This recipe is my take on Sticky Buns from the Great British Bakeoff and the inimitable James Morton’s Cinnamon Buns.

It’s an enriched dough filled with brown sugar, butter and cinnamon, and topped with MORE brown sugar, butter, maple syrup and pecans!

James Morton cooks his buns in a casserole dish or pot such as a Le Creuset, as the heavy sided baking dish creates softer buns. He’s right – it’s the way to go for beautiful soft unctuous buns, so I recommend you try this baking method. Whatever you bake your buns in, make sure that the dish or pan has a rim, as the topping might flow over during cooking.



250g plain white flour

250g strong white flour

8g table salt

7g instant yeast

100g sourdough starter (optional)

50g caster sugar

280g milk, warmed until tepid

1 free-range egg, at room temperature

50g unsalted butter


50g unsalted butter

75g brown sugar

1 tsp cinnamon


100g butter (salt reduced or salted is fine for that “salted caramel” flavour)

2 tbs maple syrup

100g pecan pieces (walnuts work just as well)


Place the flour, salt, yeast,  sourdough starter if using, sugar, tepid milk, egg and cinnamon into a large bowl and mix them together by hand or you can use an electric mixer with a dough hook. Knead by hand or in the mixer about for 10 minutes.

Melt the butter and add to your dough. Mix it in by hand or use a machine until completely combined. Cover the bowl (I use a disposable shower cap but cling film is fine) and leave the dough to rest for 60-90 minutes at room temperature, or overnight in the fridge, until it has grown to roughly double its original size.

Turn your dough out onto a lightly floured surface and roll it out into a big, long rectangle. The rectangle should be about 20cm wide and up to a metre long. Melt the butter and brush over dough. Sprinkle the dough all over with brown sugar and then cinnamon.

Roll up the dough along its long edge into as tight a cylinder you can get, but be careful as the dough is quite fragile. Slice this cylinder into 6-9 roughly equal pieces using a knife.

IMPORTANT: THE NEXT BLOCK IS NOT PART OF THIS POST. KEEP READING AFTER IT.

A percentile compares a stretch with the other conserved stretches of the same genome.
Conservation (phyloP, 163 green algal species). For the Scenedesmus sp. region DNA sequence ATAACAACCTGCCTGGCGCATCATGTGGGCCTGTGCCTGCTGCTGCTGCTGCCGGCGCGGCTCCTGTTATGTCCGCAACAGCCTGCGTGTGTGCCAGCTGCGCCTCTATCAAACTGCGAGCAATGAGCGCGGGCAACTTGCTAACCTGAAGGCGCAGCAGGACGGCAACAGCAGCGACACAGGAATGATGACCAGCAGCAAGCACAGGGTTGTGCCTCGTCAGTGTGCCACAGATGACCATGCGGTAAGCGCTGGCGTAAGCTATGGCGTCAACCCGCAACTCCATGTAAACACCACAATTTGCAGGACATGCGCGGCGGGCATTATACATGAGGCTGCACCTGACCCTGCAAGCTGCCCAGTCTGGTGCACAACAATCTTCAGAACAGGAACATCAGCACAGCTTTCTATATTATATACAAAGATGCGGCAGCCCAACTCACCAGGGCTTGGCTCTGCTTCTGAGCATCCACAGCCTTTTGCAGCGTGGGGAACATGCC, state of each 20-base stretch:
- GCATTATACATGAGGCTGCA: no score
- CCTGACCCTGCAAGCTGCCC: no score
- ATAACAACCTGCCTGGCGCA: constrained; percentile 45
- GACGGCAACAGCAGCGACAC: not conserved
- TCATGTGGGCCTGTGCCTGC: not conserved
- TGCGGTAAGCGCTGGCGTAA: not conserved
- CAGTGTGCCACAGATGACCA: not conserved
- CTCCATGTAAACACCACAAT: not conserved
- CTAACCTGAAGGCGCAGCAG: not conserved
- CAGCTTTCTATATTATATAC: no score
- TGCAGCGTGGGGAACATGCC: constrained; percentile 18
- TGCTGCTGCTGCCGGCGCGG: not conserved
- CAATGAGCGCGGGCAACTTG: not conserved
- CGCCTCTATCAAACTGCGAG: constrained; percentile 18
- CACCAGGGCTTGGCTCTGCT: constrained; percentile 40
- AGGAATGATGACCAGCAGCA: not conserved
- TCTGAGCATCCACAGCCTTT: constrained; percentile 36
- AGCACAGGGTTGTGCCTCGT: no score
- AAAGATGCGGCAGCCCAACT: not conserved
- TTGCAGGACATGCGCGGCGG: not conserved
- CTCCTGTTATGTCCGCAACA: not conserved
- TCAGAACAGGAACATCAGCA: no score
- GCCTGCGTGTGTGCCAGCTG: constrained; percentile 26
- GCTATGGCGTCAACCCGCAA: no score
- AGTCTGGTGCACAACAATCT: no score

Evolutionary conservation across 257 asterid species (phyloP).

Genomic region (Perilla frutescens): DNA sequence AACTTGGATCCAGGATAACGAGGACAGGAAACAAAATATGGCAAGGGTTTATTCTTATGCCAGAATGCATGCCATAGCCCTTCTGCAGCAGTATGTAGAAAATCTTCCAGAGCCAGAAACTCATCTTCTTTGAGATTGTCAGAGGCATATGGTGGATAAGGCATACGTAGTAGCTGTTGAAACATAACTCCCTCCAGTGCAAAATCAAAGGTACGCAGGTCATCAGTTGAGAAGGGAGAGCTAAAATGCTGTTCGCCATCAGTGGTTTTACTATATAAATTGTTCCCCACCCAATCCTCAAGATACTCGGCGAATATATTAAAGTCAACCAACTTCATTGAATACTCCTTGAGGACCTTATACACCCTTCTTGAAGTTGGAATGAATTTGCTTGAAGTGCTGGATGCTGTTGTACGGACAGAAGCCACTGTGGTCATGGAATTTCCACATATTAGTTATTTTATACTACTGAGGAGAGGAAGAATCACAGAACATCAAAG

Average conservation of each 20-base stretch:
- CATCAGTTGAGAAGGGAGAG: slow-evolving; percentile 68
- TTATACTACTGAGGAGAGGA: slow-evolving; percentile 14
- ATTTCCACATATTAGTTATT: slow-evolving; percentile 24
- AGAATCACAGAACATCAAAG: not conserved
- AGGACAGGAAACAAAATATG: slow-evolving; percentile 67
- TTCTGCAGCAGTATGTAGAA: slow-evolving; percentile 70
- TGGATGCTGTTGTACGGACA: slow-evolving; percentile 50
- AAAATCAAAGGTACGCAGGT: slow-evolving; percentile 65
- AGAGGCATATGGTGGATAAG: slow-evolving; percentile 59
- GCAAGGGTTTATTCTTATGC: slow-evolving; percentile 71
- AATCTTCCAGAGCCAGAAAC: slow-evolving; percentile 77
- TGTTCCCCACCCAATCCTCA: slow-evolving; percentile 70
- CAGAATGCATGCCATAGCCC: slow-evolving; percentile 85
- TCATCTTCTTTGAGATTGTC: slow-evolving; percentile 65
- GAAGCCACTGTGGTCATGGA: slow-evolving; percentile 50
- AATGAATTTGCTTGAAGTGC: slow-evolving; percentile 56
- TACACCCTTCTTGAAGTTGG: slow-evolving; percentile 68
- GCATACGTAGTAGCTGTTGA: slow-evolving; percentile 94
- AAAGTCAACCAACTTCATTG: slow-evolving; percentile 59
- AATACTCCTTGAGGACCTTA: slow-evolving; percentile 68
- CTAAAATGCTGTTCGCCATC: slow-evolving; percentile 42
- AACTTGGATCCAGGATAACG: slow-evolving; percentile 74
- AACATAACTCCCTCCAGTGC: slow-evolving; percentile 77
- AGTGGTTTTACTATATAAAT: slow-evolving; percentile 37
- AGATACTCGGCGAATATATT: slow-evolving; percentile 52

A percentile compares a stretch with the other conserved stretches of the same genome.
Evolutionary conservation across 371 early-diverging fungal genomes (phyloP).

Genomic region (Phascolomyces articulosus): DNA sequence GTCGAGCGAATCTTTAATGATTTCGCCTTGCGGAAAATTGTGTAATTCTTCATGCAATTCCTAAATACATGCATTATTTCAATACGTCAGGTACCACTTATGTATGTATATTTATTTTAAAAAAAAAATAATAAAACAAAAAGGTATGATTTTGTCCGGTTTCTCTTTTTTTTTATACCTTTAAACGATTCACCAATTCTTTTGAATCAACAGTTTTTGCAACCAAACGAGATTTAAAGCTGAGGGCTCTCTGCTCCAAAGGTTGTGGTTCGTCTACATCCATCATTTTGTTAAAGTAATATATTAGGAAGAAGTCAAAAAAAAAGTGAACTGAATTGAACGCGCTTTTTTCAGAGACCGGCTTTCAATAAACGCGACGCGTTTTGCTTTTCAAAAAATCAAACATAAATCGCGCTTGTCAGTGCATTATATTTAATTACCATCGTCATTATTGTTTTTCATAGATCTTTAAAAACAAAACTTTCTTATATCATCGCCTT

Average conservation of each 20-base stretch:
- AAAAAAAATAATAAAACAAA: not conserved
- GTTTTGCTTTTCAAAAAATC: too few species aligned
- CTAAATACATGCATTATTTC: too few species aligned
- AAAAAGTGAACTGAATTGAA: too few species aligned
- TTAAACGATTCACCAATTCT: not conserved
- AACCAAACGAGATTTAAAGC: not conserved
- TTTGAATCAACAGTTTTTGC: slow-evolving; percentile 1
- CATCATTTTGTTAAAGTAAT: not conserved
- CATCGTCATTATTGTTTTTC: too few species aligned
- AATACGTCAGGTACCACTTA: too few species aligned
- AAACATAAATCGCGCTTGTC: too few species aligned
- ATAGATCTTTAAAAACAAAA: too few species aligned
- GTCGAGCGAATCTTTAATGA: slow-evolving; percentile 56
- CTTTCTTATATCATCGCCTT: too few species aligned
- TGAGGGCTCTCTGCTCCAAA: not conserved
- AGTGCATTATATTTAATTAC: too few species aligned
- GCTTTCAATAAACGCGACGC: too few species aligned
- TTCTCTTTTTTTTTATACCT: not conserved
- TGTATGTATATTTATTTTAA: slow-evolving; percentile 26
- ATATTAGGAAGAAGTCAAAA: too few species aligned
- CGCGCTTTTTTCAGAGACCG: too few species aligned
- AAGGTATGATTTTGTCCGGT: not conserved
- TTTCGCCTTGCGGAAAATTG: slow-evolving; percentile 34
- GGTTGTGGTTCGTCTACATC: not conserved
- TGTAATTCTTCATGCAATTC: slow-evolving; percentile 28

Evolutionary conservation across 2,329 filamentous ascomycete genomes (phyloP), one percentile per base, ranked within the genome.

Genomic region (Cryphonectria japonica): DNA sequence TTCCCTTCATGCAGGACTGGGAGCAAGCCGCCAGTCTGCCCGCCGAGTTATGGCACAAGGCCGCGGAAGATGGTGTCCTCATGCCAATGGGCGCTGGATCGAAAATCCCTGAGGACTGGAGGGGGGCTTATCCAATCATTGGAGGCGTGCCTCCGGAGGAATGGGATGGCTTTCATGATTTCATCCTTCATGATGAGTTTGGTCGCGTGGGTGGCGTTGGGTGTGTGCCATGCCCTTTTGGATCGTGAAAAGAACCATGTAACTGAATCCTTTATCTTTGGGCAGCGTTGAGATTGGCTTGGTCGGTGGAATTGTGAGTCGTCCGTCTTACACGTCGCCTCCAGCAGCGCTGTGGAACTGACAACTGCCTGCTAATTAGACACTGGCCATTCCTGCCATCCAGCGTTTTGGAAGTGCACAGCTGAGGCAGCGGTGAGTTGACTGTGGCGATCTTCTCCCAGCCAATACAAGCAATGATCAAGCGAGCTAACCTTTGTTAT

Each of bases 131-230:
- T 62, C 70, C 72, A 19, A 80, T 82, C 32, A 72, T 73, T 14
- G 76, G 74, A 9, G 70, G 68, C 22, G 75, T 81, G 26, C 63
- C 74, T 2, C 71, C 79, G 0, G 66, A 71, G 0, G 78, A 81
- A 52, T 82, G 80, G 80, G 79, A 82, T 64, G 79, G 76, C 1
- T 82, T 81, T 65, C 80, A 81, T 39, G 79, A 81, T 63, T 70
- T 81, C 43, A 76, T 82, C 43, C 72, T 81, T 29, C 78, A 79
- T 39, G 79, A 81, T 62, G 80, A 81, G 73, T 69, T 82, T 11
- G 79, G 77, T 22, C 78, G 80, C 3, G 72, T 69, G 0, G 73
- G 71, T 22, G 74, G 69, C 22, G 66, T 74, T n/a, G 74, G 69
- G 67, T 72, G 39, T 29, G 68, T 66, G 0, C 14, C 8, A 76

For the topping, process the butter, brown sugar and maple syrup until thoroughly mixed in food processor. Grease a large lidded casserole dish and spread the mixture evenly over the base of the dish. Scatter the chopped nuts over the base of the dish and gently press in.

Arrange the buns cut end down in the casserole dish. Place the lid on the casserole and leave to rise for another hour at room temperature, then check to see that buns have risen.


30 minutes before baking, preheat your oven to 180 degrees C fan forced. Put the lid back on the casserole and place in the oven. Bake for 20-25 minutes with the lid on and 10 minutes with the lid off.

Remove from the oven and run a knife around the inside of the dish to loosen the buns.


Leave for 3-4 minutes for the bubbling to subside – no longer as the caramel will set.

Carefully invert the dish onto a plate with a rim, again to stop the topping spilling over. Lift off the baking dish. The buns will be sitting up beautifully covered in the lovely caramel topping!

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Caramelised Quince and Almond Cake

IMG_5889 (2)

Quinces are plentiful in the middle of Sydney winter. I can’t resist them. The kitchen is a lovely place as the scent permeates the house and the bright yellow of the fruit is beautiful to behold. I’ve been picking up a couple each week with my other fruit and veggie supplies.IMG_3847

Baked quinces, quince crumble or this Quince and Almond Cake are yummy ways to eat the delicious fruit! I poached the quinces first in a caramelised syrup to intensify the “quince” flavour.

Thank you to photographer and friend Nick for his title photograph.

Caramelised Quinces

60g butter
2 quinces
120g caster sugar
Juice of 1 lemon

Preheat oven to 150 degrees C. Peel the quinces, halve lengthways and remove cores. Cut in quarters.

Melt butter in a baking dish. Roll the quinces in the melted butter. Scatter over sugar and  squeeze the lemon juice over the quince pieces.

Cover tightly with a doubled sheet of foil. Bake the quinces for 2-3 hours, basting every half hour or so, until the quinces are soft, ruby red and the pan juices are syrupy. Remove from the dish to cool, reserving some segments for decoration.


150g butter
150g sugar
3 free range eggs
1 tsp vanilla extract
1 tsp almond essence
100g ground almonds
1 tablespoon plain flour +
1 tsp baking powder
Pinch of salt

Preheat oven to 170 deg C.

Combine butter and sugar in a food processor, with vanilla extract and almond essence.
Add eggs one at a time. Mix well.
Fold in ground almonds, plain flour, baking powder and salt. Add a little more flour if the mixture looks too wet.

Put mixture into a greased flan dish, or spring form tin lined with baking paper. It’s important to line the tin as the mixture can sometimes leak.
Place quince segments on the top of the batter. Don’t worry – the fruit will sink during cooking, that’s the effect you want. Scatter flaked almonds on top of the mixture.

Bake in 170 deg C oven for 45 minutes or until a skewer comes out clean when inserted in the cake.

Spoon some quince syrup over the cake and decorate the cake with the reserved segments.  Serve warm or cold with double cream.IMG_3796

I’m sharing this recipe with the “Simple and in Season” initiative: